Conversely, putting the onus the drivers of these vehicles to improve attention and driving skills, in a converted effort—— to lower collisions by simply driving better, may seem like an effort in futility. The sobering statistic is that three-quarters of U. S drivers consider themselves to be safer than average, which statically is impossible. Davis notes that “It’s usually not reckless driving that causes accidents, but everyday driving that we all do.” That means it is up to each driver to be vigilant, if indeed it is each individual-driver who is at the crux of the problem. And while that invariably is a part of the solution, it likely is not the total solution.
With the exception of the past few years, it generally is true that, since the 1970s, cars have become safer for both drivers and passengers. Despite that, our rate of car-produced violence is still exceptionally high, even when compared to other developed countries. For example, in Canada, 5.34 people per 100,000 die each year in road traffic; in Japan, it’s 3.6. In the United States, we’re at 12.6, over double that in Canada and nearly 4 times that of Japan. While it is true that Americans drive more miles than our global counterparts, more of us also drive trucks and SUVs, which, in comparison, are two- three times more likely than smaller personal vehicles to kill pedestrians. That issue alone becomes more significant when we learn that the last few years have been the most deadly in three decades for pedestrians, in part because American vehicles in general keep getting bigger and bigger.
In this context, one of the reasons more Black Americans die in traffic deaths than other races is because more Blacks than other are more likely to have to walk to get places, which is riskier than driving. They also are more likely to live in neighborhoods that are more likely to lack safety features, such as crosswalks, and some of these communities have freeways with dangerous crossing conditions nearby. Pedestrian children, of course, are inherently more vulnerable because of their smaller size. Being less visible on roadways, or even driveways or sidewalks, increases their risks of being struck by a driver.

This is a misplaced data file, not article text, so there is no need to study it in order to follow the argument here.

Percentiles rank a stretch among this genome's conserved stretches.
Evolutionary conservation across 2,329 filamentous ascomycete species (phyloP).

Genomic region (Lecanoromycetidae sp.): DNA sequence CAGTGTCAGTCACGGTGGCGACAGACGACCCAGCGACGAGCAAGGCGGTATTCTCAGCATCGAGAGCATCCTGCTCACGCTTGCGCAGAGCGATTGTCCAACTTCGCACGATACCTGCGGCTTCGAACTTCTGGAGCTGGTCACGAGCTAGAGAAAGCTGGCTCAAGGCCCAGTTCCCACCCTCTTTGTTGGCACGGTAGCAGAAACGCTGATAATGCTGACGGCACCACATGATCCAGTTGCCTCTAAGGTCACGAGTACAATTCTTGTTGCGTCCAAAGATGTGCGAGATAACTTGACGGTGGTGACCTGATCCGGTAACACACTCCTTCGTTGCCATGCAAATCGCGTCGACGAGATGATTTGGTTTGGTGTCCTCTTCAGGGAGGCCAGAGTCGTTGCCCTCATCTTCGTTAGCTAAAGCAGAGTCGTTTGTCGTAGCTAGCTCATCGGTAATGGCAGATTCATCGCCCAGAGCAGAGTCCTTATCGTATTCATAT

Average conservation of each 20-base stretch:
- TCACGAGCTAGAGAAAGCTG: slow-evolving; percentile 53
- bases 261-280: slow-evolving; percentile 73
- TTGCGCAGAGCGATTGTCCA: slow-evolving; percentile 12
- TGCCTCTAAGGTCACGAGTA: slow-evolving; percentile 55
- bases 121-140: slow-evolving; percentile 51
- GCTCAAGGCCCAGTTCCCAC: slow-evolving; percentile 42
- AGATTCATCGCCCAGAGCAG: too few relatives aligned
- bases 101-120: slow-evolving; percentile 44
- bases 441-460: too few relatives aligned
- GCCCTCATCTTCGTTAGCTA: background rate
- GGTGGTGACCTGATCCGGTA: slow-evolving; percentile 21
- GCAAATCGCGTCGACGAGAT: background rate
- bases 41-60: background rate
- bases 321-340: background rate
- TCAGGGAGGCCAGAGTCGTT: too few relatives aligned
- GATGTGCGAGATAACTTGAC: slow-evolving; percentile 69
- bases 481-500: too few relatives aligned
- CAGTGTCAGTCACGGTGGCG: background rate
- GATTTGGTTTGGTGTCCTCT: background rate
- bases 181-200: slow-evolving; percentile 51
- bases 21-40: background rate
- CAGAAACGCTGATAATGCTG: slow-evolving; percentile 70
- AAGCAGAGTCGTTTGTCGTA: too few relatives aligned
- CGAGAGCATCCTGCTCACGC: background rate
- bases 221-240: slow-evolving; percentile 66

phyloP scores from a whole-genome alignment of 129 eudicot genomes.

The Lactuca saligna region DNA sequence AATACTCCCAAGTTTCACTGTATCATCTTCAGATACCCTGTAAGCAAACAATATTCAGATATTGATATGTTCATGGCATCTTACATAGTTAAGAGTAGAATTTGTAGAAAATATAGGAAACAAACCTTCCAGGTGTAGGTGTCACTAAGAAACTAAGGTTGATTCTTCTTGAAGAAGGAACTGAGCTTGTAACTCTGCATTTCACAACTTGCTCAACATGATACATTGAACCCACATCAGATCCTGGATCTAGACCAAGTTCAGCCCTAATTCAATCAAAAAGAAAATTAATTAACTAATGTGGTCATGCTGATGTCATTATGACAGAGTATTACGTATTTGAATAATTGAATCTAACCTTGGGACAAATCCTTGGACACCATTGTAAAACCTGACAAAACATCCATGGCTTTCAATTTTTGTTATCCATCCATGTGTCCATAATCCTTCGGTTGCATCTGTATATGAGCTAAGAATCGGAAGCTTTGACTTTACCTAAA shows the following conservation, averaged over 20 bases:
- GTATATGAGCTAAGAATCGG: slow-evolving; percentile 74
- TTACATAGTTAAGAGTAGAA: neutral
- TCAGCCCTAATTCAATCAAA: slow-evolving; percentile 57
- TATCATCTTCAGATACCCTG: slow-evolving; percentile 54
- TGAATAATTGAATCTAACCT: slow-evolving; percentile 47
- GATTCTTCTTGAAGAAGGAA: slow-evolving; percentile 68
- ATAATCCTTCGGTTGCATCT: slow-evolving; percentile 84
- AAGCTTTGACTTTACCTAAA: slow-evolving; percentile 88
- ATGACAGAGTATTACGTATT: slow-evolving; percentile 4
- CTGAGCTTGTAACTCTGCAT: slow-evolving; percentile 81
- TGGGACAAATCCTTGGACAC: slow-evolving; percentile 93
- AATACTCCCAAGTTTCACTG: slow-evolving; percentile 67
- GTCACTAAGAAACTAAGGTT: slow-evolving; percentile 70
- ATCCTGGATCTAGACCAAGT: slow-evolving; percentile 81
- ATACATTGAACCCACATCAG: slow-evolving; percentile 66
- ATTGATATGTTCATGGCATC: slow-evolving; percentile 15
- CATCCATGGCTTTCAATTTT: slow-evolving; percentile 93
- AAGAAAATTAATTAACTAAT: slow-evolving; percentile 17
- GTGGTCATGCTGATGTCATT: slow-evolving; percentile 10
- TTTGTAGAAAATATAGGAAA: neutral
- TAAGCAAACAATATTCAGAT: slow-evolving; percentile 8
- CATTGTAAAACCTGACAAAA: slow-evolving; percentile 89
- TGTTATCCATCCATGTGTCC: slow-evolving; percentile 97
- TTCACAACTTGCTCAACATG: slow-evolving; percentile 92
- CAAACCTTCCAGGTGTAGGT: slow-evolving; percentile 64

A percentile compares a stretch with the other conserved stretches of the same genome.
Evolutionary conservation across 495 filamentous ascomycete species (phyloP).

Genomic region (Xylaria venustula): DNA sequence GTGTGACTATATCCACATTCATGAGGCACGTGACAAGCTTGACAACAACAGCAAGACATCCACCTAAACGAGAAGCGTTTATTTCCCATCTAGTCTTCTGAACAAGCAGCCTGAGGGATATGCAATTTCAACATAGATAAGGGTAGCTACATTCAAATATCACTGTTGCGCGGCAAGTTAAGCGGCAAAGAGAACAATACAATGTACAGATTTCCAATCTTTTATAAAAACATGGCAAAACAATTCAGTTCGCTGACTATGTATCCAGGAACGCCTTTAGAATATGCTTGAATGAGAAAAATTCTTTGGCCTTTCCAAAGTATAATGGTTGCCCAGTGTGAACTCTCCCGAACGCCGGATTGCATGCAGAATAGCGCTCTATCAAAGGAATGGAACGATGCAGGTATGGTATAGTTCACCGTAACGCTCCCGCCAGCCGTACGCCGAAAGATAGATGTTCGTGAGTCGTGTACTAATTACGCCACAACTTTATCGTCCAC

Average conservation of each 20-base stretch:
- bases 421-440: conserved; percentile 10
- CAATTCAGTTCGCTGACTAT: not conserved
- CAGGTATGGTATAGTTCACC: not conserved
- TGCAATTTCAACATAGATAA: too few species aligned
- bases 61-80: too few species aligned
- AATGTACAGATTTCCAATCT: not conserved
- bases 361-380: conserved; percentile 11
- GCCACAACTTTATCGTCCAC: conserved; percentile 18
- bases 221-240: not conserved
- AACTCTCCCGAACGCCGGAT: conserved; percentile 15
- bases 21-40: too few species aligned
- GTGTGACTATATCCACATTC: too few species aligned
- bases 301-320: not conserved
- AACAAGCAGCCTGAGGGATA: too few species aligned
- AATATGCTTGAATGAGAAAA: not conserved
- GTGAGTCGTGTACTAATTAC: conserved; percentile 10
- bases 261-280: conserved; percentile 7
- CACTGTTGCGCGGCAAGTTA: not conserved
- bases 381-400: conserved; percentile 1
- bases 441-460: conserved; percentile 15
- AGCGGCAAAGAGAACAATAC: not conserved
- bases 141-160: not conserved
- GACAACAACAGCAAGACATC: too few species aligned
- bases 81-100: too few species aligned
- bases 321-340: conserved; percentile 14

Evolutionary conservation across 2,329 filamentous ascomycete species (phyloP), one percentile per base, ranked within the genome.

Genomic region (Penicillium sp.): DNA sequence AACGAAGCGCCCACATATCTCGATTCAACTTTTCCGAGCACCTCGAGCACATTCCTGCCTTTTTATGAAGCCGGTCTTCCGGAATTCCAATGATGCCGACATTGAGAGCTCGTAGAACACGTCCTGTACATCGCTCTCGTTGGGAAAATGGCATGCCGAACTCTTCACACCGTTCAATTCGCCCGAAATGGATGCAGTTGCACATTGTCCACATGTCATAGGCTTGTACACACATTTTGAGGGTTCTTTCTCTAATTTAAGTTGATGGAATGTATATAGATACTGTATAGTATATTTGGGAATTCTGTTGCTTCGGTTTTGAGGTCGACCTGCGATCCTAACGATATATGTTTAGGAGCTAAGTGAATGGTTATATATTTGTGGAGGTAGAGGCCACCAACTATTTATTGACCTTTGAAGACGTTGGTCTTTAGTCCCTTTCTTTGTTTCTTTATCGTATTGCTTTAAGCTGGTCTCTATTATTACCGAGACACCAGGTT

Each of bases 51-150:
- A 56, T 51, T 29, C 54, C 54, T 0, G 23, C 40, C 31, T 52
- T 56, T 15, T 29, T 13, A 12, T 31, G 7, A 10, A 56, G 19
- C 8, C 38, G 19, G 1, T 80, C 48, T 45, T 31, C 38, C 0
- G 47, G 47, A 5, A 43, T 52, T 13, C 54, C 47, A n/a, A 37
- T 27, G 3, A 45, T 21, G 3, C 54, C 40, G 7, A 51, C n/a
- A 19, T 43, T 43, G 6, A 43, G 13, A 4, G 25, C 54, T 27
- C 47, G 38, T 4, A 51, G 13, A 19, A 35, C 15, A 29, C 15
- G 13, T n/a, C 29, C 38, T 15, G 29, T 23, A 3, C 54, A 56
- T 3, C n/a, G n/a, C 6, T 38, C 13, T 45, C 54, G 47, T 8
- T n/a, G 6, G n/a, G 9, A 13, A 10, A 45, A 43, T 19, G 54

As with all complex problems, the likely solutions will require numerous changes. But given the ongoing carnage on our nations roadways, we have to do something.
We at the Herd Law Firm are keenly aware of the dangers associated with driving. That is why we have lectured to hundreds of high school students about the dangers of distracted driving, which seems to be getting worse, not better. For some 20 years, we have represented drivers and passengers who have been hurt (or killed) due to the negligence or inattention of another. Our clients have been hurt by 18-wheelers, commercial trucks, other passenger cars, motorcycles, etc. If you or a loved one has been hurt by another’s fault or inattention, we would be pleased to discuss your situation and the remedies that may apply.
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With over three decades of experience, Charles Herd concentrates on Jones Act and maritime-related claims, maritime products liability cases and maritime-related commercial matters. He also handles and resolves insurance coverage issues, commercial truck and vehicle wrecks and other serious injury or damage claims.
Charles takes a caring and compassionate approach to legal representation. He enjoys meeting and getting to know his clients and their families and has a strong desire to understand their needs in order to help resolve their legal claims in a favorable manner. He and his legal team carefully guide clients throughout the legal process so that they never feel alone.